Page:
Brazil‘Block the roads,’ Bolsonaro tells supporters
Since President Jair Bolsonaro’s defeat was announced, many of his supporters have decided to block roads in the country to demand the intervention of the military.
Outgoing President Jair Bolsonaro on Wednesday asked his supporters to block Brazil’s roads while endorsing “legitimate demonstrations”, ending a day where his supporters gathered in front of command posts and demanded the army’s intervention.
“I appeal to you: block the roads. It doesn’t seem to me to be part of legitimate demonstrations,” the far-right leader, who was defeated in the presidential election by Lula, said in a video broadcast on social networks, referring to the roadblocks maintained in more than half of the places. States, even if the number is less than the previous day. “Other demonstrations across Brazil, elsewhere, are part of the democratic game and are welcome,” he added.
The day’s mobilization was marred by a violent episode: at a roadblock near Mirasol in the state of São Paulo (southeast), a driver attacked demonstrators, injuring at least seven people, according to the CNN channel. Some Bolsonaros proved threatening to journalists, including the AFP team, especially in São Paulo, where the number of demonstrators began to thin out by late afternoon.
The protests came a day after a speech by Jair Bolsonaro, a nostalgic former army captain of the military dictatorship (1964-85), who was defeated in Sunday’s presidential election by former president Luiz Inacio Lula da Silva (2003-). 2010).
On Tuesday he broke a two-day silence by saying he “respected” the constitution and greenlit a transition with his leftist successor, Lula. But he delivered a message encouraged by his supporters: “Peaceful demonstrations are always welcome”. For him, they were “the fruit of anger and a sense of injustice at the way the electoral process unfolded,” a phrase his stepson Eduardo Bolsonaro picked up on Wednesday in a post on Instagram that showed an aerial view. Protest in Rio de Janeiro.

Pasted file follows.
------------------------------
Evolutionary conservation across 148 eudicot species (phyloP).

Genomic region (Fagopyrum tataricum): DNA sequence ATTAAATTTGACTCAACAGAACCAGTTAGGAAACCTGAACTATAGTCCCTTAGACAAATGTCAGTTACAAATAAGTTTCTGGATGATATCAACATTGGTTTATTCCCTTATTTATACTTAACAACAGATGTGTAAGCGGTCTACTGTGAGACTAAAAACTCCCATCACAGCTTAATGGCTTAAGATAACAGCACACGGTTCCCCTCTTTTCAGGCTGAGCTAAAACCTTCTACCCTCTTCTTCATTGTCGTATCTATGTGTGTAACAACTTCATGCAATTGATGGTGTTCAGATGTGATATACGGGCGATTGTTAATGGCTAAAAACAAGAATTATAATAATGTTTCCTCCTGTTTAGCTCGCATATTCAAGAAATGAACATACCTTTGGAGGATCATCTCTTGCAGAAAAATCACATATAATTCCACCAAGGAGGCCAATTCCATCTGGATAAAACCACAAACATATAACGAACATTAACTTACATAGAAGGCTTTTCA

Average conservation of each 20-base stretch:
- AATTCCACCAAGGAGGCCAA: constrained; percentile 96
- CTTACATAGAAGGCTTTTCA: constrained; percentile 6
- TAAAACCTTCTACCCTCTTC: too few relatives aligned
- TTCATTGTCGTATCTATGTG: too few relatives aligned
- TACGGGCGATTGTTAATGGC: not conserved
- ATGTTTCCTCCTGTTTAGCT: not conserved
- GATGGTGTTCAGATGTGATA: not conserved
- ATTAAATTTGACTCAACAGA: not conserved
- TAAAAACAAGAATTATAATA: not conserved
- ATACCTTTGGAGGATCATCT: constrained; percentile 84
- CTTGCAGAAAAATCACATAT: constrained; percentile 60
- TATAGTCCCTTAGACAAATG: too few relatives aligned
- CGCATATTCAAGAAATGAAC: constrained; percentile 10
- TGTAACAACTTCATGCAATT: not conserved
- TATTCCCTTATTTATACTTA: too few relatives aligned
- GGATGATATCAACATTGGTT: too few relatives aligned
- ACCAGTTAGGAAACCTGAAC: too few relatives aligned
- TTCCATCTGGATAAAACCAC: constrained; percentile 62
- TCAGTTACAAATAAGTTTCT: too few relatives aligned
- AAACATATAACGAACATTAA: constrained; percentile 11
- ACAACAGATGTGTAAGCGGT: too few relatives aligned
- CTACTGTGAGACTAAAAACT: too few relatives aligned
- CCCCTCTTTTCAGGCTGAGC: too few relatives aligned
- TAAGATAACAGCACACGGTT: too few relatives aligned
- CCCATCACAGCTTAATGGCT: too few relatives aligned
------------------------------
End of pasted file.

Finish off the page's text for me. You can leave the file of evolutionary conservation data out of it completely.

In São Paulo, thousands of Bolsonaros demonstrated in front of the Southeastern military command, demanding military intervention, shouting “immediate federal intervention,” an AFP-TV journalist noted.
A similar demonstration outside army headquarters in Brasilia drew thousands of protesters, according to an AFP photographer, with some chanting “civilian resistance”.
In the same scene in Rio de Janeiro, thousands of demonstrators chanted in front of the military command: “Lula, thief, your place is in prison,” says a journalist from AFP-TV.
“We are asking (…) for military intervention so that our country does not become communist,” explained AFP-TV Rodrigo da Mata, a 41-year-old salesman in Sao Paulo. “We do not recognize the election result because we know it is rigged. Like everything the PT does,” he adds of Lula’s Workers’ Party.
Nazi salutes were filmed during protests in the southern state of Santa Catarina.
According to the UOL news site, demonstrations in favor of the military’s intervention were held in front of military buildings in 11 states (out of 27) of the country on Wednesday.
“There’s no point in crying, we’ve lost the game”, however Vice-President Hamilton Mourau declared to the daily “O Globo”, who often expressed his sense of independence from the head of state.
The number of roadblocks almost halved: the Federal Highway Police (PRF) reported that it recorded about 146 roadblocks in 16 states in Brazil against 271 the previous day, according to a report released Wednesday afternoon. About 688 such protests were liquidated, he said.
Their numbers fell sharply when the police began using force with the approval of the Supreme Court, which urged them to use “all means necessary” to block roads. “We cannot use the methods of the left, which block freedom of movement,” President Bolsonaro said on Tuesday.
In Sao Paulo, tear gas and water cannons had to be used to restore traffic on the Castello Branco road, the main road connecting Brazil’s economic heart with the country’s center-west, the economic hub.
These dams have caused supply difficulties in Brazil, which relies almost exclusively on road transport for the transport of goods and foodstuffs. The National Confederation of Industry warned on Tuesday of “risk of shortages and fuel shortages” if the roadblocks are not removed quickly. Information site G1 estimates that 70% of supermarkets have already seen supply shortages of some products.
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